What does fact checked mean?
At SportsRec, we strive to deliver objective content that is accurate and up-to-date. Our team periodically reviews articles in order to ensure content quality. The sources cited below consist of evidence from peer-reviewed journals, prominent medical organizations, academic associations, and government data.
- Journal of Pain: Caffeine Attenuates Delayed-Onset Muscle Pain and Force Loss Following Eccentric Exercise
The information contained on this site is for informational purposes only, and should not be used as a substitute for the advice of a professional health care provider. Please check with the appropriate physician regarding health questions and concerns. Although we strive to deliver accurate and up-to-date information, no guarantee to that effect is made.
Supplements to Speed Muscle Recovery & Healing
Resistance training and aerobic exercise stress and damage muscle fibers, resulting in muscle soreness and inflammation that impedes muscle recovery. Proper muscle recovery helps repair damaged muscle tissue and prepare them for your next bout of exercise. When your muscles recover quickly, you can train more often — meaning better results.
Besides eating the right foods pre- and post-workout, research indicates that incorporating a few dietary supplements into your program can be an effective strategy for boosting muscle recovery and healing.
Vitamins C and E
In a 2013 study published in International Journal of Preventive Medicine, researchers studied the effects of vitamin E and C supplementation on recovery from exercise. Female athletes less oxidative stress following four weeks of workouts supplemented with the vitamins.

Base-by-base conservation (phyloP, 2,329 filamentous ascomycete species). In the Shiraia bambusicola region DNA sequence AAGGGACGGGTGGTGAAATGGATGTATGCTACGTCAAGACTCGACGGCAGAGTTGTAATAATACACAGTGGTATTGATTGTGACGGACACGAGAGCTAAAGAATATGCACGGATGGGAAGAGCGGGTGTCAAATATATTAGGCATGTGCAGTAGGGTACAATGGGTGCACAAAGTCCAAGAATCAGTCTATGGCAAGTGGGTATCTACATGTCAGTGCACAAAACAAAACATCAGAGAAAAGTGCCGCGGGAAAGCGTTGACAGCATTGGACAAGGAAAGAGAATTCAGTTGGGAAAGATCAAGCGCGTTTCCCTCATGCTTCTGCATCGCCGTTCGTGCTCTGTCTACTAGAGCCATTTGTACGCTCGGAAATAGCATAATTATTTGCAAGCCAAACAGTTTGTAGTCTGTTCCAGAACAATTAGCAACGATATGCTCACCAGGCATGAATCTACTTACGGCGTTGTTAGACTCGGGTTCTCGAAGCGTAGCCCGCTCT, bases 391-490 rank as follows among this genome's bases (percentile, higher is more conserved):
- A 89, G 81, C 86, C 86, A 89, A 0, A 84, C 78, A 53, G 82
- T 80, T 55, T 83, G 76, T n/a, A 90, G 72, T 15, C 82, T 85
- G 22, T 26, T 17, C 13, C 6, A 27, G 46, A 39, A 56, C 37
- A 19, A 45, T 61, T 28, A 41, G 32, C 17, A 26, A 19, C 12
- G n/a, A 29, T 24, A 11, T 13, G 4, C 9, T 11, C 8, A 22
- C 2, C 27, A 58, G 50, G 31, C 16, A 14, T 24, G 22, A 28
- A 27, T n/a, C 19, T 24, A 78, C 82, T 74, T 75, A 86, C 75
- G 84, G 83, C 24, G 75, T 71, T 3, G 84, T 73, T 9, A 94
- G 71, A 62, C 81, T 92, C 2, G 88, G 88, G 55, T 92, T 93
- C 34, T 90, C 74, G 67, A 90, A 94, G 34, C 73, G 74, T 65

Researchers concluded that vitamin C and E supplementation does play a role in reducing muscle damage markers of aerobic exercise.
Victor Maridakis, a researcher in the department of kinesiology at the University of Georgia College of Education, and colleagues investigated the effects of caffeine consumption on exercise recovery, as per research published in the 2007 issue of the Journal of Pain.
Participants ingested caffeine or a placebo before performing quadriceps exercises. Scientists observed that the caffeine group had significant reductions in muscle pain post-workout compared with the placebo group.
A more recent study published in a 2013 issue of the Journal of Strength and Conditioning Research showed that caffeine injgestion in the days following a strenuous resistance training workout reduces the severity of DOMS, or delayed-onset muscle soreness. This allows you to recover faster so you can fit in more training sessions and enhance your results.
Consume caffeine in coffee or in sports supplements, such as gels and drinks.
Protein for Recovery
Protein supplements may also aid in muscle recovery. Whey protein, a derivative from milk that you can add to drinks, enhances your whole body's ability to recovery post workout showed research published in a 2017 issue of Nutrients.
In this small study, researchers had trained men consume whey protein or a placebo following a tough resistance workout and again the following morning. Those who consumed the whey protein demonstrated improved protein balance — supporting greater muscle growth — and improved recovery.
Add whey protein to a smoothie with fresh fruit and skim milk, shake into juice or stir into water for consumption within 30 minutes of your workout.
William Gamonski is a graduate of St. Francis College, where he earned a Bachelor of Science degree in health promotion and sciences. He was a dietetic intern at Rivington House and has been a personal trainer for the past two years. He is currently pursuing a Master of Science degree in nutrition.